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On August 29th, 2021, Major Hurricane Ida made landfall in southeastern Louisiana as a catastrophic Category 4. Leaving immense destruction in its wake, the remnants of this weather system zipped to the northeast. On September 1st, what was left of the storm combined with a frontal zone. This brought together the ingredients for a virtually unprecedented flooding event in Northeastern United States history. Fifty-six people died from Maryland to Connecticut. It also spawned ten tornadoes that day, four of which were significant. It is the strongest of the outbreak, an EF3, that is the focus of this summary. I (the author, Nelson Tucker) had the opportunity to personally survey the aftermath and talk with those who lived through it. The stories and damage are documented in the following summary chapters.
This work would not be possible without the generous aid of many contributors. Thank you to Alison Lynch for telling me her story. Mike Trazzera also provided his story and permission to feature video footage taken by him. Fellow Tornado Talk writer Jennifer Narramore provided critical aid in researching and compiling several of the stories. A sincere thanks as well to Elizabeth Goss-Kaplan, Jamieson Allen, NJDrone, David Gibson, Alyson Newman, and Ray Kulpa for permission to show their images and video.
During my survey and analysis, I compiled a variety of statistics regarding this tornado. These are listed below. Scroll further down to also view discrepancies between the various sources. It is important to note that the EF-scale numbers are derived from my own personal analysis and NOT official material.
Total Path Length (accounting for all twists and curves): 12.84 miles
Maximum Width: 1,330 yards (0.76 miles)
Time: 6:16-6:34 pm EDT (18 minutes)
Historical Significance: First F/EF3 in NJ since 1990 (31 years). First significant (F/EF2+) tornado in Gloucester County since 1960 (61 years).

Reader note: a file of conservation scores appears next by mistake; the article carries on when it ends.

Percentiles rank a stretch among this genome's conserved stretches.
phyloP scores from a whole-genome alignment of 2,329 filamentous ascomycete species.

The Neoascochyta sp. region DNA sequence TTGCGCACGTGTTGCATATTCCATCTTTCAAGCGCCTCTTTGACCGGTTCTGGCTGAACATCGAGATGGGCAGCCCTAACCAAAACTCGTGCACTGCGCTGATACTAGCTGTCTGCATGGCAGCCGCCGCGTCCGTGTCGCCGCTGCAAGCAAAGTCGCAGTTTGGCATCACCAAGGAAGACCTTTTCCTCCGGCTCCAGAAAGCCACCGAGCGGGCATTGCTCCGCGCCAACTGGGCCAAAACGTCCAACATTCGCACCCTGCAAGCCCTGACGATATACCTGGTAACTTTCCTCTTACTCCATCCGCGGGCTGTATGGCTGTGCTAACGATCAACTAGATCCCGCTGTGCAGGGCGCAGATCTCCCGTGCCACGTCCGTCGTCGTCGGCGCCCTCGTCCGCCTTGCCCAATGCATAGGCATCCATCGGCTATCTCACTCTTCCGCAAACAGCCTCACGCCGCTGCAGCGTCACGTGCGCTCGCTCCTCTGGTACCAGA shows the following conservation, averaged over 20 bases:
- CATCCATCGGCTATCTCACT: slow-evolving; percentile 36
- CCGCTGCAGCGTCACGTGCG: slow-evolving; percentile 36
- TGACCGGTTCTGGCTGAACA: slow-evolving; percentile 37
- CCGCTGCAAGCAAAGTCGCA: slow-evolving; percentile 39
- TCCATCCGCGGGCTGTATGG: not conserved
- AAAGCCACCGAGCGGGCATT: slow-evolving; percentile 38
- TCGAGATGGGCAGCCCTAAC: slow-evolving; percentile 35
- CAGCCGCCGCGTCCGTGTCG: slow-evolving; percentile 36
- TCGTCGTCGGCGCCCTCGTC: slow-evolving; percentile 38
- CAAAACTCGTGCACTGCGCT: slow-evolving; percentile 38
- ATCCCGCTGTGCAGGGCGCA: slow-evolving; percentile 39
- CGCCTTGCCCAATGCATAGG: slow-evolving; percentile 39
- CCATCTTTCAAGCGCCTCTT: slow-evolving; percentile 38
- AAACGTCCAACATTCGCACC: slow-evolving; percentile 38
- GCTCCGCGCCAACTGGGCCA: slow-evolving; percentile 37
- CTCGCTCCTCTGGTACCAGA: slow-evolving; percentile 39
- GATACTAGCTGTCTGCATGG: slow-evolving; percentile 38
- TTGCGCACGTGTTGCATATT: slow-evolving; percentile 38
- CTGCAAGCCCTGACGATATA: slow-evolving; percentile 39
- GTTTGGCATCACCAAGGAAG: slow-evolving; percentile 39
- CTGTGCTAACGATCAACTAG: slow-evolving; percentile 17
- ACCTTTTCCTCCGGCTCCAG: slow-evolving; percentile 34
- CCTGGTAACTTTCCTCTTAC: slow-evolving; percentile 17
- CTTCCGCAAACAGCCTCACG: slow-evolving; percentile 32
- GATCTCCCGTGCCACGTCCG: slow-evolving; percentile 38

Total damage cost: $64 million (2021 USD)
Total structures with reported damage: 563
Total structures that experienced tornadic (EF0+) winds: 2,035
Total residences that experienced tornadic (EF0+) winds: 1,914
Total non-residential structures (mostly outbuildings and large freestanding garages) that experienced tornadic (EF0+) winds: 264
Estimated area that experienced at least EF0 tornadic windspeeds (excluding the potential second tornado): 3,109 acres (4.9 square miles)
Residences that experienced EF0 tornadic winds: 1,684
Non-residential structures that experienced EF0 tornadic winds: 222
Residences rated EF1: 69
Non-residential structures rated EF1: 32
Estimated area that experienced at least EF1 tornadic windspeeds: 273.65 acres (0.4 square miles)
Residences rated EF2: 10
Non-residential structures rated EF2: 8
Estimated area that experienced at least EF2 tornadic windspeeds: 60.63 acres (0.1 square miles)
Residences rated EF3: 2
Non-residential structures rated EF3: 0
Estimated area that experienced EF3 tornadic windspeeds: 9.25 acres (0.015 square miles)
Corrected Coordinates Based on Personal Survey, Analysis of Ground Level, Aerial, and Satellite Imagery, as well as all Reliable Damage Reports:
Start: 39.6941 / -75.2318 End: 39.8509 / -75.1126
Start: 39.6769 / -75.25 End: 39.82 / -75.11
Path length: 12.37 miles
Width: 400 yards
Start Point or Two Tornadoes?
The exact start point is somewhat unclear. Per the National Weather Service (NWS), it was 4.5 miles NE of Woodstown along Lincoln Mill Road and the Salem/Gloucester County line. They documented small tree branches lying along the side of the street. The first issue is that there is no other visible sign of tornado damage until 1.7 miles NE of that spot. This is based both on a distinct gap in any reported damage, and high-quality aerial imagery from early November 2021. Faint signs of tornadic wind damage to tree branches began again 3.1 miles south of Mullica Hill.